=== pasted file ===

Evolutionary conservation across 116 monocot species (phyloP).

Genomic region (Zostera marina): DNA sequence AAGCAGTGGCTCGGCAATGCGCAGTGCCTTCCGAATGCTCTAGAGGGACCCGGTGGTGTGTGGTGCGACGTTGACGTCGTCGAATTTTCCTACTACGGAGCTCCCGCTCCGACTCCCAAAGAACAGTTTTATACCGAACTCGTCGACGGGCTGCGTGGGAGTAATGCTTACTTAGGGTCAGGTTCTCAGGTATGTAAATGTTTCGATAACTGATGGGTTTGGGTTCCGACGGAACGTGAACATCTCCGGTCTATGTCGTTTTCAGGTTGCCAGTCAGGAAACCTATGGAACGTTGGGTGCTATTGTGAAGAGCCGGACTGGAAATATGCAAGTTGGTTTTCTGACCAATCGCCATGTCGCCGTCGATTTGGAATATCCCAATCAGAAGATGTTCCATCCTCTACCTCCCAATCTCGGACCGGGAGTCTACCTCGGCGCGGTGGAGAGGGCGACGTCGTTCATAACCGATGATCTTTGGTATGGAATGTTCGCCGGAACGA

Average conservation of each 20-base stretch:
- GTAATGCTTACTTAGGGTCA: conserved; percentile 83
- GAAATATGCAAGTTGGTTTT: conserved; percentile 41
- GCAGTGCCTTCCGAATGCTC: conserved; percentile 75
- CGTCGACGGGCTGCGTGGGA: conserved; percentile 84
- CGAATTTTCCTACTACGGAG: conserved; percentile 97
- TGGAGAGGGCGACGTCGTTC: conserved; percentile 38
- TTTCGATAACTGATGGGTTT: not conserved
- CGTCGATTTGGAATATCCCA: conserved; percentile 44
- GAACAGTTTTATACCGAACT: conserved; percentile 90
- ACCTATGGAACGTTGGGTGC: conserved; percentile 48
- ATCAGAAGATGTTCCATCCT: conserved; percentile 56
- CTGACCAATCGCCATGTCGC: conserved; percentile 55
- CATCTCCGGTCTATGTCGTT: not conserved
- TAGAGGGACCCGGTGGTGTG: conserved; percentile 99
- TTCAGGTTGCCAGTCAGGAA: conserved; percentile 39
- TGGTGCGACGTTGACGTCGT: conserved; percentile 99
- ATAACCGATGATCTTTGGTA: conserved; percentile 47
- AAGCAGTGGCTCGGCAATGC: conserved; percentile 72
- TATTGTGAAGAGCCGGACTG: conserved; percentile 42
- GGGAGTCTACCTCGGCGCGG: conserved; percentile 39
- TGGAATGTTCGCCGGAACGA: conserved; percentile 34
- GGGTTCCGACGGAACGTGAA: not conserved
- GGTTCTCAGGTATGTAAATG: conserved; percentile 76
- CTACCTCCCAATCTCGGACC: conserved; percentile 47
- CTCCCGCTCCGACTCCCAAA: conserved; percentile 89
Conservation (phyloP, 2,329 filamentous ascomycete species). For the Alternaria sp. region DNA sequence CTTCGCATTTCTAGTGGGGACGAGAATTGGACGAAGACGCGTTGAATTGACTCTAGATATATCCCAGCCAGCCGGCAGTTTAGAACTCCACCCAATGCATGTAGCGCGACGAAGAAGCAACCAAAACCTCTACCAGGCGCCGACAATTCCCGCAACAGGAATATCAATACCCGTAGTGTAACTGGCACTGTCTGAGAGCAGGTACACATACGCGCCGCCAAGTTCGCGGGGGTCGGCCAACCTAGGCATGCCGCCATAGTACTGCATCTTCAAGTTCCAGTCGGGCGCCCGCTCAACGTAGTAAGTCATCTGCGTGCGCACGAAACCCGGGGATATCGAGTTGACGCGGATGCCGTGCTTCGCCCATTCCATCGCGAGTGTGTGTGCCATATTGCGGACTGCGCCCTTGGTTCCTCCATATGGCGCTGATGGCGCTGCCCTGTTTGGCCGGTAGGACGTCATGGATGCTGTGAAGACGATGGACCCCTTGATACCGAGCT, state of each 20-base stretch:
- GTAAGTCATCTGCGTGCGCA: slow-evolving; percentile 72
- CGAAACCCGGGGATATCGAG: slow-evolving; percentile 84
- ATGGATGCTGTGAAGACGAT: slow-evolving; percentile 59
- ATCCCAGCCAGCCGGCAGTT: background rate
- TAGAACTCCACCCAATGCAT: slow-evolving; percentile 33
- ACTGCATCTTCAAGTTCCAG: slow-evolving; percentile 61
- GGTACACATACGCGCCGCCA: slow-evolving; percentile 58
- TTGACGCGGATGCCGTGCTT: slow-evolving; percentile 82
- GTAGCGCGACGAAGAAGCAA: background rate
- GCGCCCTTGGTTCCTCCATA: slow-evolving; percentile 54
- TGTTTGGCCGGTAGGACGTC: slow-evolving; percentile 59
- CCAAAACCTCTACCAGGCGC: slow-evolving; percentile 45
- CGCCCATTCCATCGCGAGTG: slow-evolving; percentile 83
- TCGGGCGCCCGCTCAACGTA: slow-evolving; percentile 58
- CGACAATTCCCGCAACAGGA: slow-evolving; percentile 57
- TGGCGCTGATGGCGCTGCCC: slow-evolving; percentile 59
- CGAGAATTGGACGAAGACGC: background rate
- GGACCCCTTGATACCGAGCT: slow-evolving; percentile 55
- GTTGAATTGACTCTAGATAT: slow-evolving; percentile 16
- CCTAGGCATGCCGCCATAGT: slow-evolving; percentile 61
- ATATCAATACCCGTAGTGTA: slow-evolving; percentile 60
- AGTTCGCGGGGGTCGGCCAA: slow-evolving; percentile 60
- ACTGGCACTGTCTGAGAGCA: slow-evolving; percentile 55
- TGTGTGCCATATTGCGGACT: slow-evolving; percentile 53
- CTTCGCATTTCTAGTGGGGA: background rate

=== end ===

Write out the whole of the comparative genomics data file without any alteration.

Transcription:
Evolutionary conservation across 116 monocot species (phyloP).

Genomic region (Zostera marina): DNA sequence AAGCAGTGGCTCGGCAATGCGCAGTGCCTTCCGAATGCTCTAGAGGGACCCGGTGGTGTGTGGTGCGACGTTGACGTCGTCGAATTTTCCTACTACGGAGCTCCCGCTCCGACTCCCAAAGAACAGTTTTATACCGAACTCGTCGACGGGCTGCGTGGGAGTAATGCTTACTTAGGGTCAGGTTCTCAGGTATGTAAATGTTTCGATAACTGATGGGTTTGGGTTCCGACGGAACGTGAACATCTCCGGTCTATGTCGTTTTCAGGTTGCCAGTCAGGAAACCTATGGAACGTTGGGTGCTATTGTGAAGAGCCGGACTGGAAATATGCAAGTTGGTTTTCTGACCAATCGCCATGTCGCCGTCGATTTGGAATATCCCAATCAGAAGATGTTCCATCCTCTACCTCCCAATCTCGGACCGGGAGTCTACCTCGGCGCGGTGGAGAGGGCGACGTCGTTCATAACCGATGATCTTTGGTATGGAATGTTCGCCGGAACGA

Average conservation of each 20-base stretch:
- GTAATGCTTACTTAGGGTCA: conserved; percentile 83
- GAAATATGCAAGTTGGTTTT: conserved; percentile 41
- GCAGTGCCTTCCGAATGCTC: conserved; percentile 75
- CGTCGACGGGCTGCGTGGGA: conserved; percentile 84
- CGAATTTTCCTACTACGGAG: conserved; percentile 97
- TGGAGAGGGCGACGTCGTTC: conserved; percentile 38
- TTTCGATAACTGATGGGTTT: not conserved
- CGTCGATTTGGAATATCCCA: conserved; percentile 44
- GAACAGTTTTATACCGAACT: conserved; percentile 90
- ACCTATGGAACGTTGGGTGC: conserved; percentile 48
- ATCAGAAGATGTTCCATCCT: conserved; percentile 56
- CTGACCAATCGCCATGTCGC: conserved; percentile 55
- CATCTCCGGTCTATGTCGTT: not conserved
- TAGAGGGACCCGGTGGTGTG: conserved; percentile 99
- TTCAGGTTGCCAGTCAGGAA: conserved; percentile 39
- TGGTGCGACGTTGACGTCGT: conserved; percentile 99
- ATAACCGATGATCTTTGGTA: conserved; percentile 47
- AAGCAGTGGCTCGGCAATGC: conserved; percentile 72
- TATTGTGAAGAGCCGGACTG: conserved; percentile 42
- GGGAGTCTACCTCGGCGCGG: conserved; percentile 39
- TGGAATGTTCGCCGGAACGA: conserved; percentile 34
- GGGTTCCGACGGAACGTGAA: not conserved
- GGTTCTCAGGTATGTAAATG: conserved; percentile 76
- CTACCTCCCAATCTCGGACC: conserved; percentile 47
- CTCCCGCTCCGACTCCCAAA: conserved; percentile 89
Conservation (phyloP, 2,329 filamentous ascomycete species). For the Alternaria sp. region DNA sequence CTTCGCATTTCTAGTGGGGACGAGAATTGGACGAAGACGCGTTGAATTGACTCTAGATATATCCCAGCCAGCCGGCAGTTTAGAACTCCACCCAATGCATGTAGCGCGACGAAGAAGCAACCAAAACCTCTACCAGGCGCCGACAATTCCCGCAACAGGAATATCAATACCCGTAGTGTAACTGGCACTGTCTGAGAGCAGGTACACATACGCGCCGCCAAGTTCGCGGGGGTCGGCCAACCTAGGCATGCCGCCATAGTACTGCATCTTCAAGTTCCAGTCGGGCGCCCGCTCAACGTAGTAAGTCATCTGCGTGCGCACGAAACCCGGGGATATCGAGTTGACGCGGATGCCGTGCTTCGCCCATTCCATCGCGAGTGTGTGTGCCATATTGCGGACTGCGCCCTTGGTTCCTCCATATGGCGCTGATGGCGCTGCCCTGTTTGGCCGGTAGGACGTCATGGATGCTGTGAAGACGATGGACCCCTTGATACCGAGCT, state of each 20-base stretch:
- GTAAGTCATCTGCGTGCGCA: slow-evolving; percentile 72
- CGAAACCCGGGGATATCGAG: slow-evolving; percentile 84
- ATGGATGCTGTGAAGACGAT: slow-evolving; percentile 59
- ATCCCAGCCAGCCGGCAGTT: background rate
- TAGAACTCCACCCAATGCAT: slow-evolving; percentile 33
- ACTGCATCTTCAAGTTCCAG: slow-evolving; percentile 61
- GGTACACATACGCGCCGCCA: slow-evolving; percentile 58
- TTGACGCGGATGCCGTGCTT: slow-evolving; percentile 82
- GTAGCGCGACGAAGAAGCAA: background rate
- GCGCCCTTGGTTCCTCCATA: slow-evolving; percentile 54
- TGTTTGGCCGGTAGGACGTC: slow-evolving; percentile 59
- CCAAAACCTCTACCAGGCGC: slow-evolving; percentile 45
- CGCCCATTCCATCGCGAGTG: slow-evolving; percentile 83
- TCGGGCGCCCGCTCAACGTA: slow-evolving; percentile 58
- CGACAATTCCCGCAACAGGA: slow-evolving; percentile 57
- TGGCGCTGATGGCGCTGCCC: slow-evolving; percentile 59
- CGAGAATTGGACGAAGACGC: background rate
- GGACCCCTTGATACCGAGCT: slow-evolving; percentile 55
- GTTGAATTGACTCTAGATAT: slow-evolving; percentile 16
- CCTAGGCATGCCGCCATAGT: slow-evolving; percentile 61
- ATATCAATACCCGTAGTGTA: slow-evolving; percentile 60
- AGTTCGCGGGGGTCGGCCAA: slow-evolving; percentile 60
- ACTGGCACTGTCTGAGAGCA: slow-evolving; percentile 55
- TGTGTGCCATATTGCGGACT: slow-evolving; percentile 53
- CTTCGCATTTCTAGTGGGGA: background rate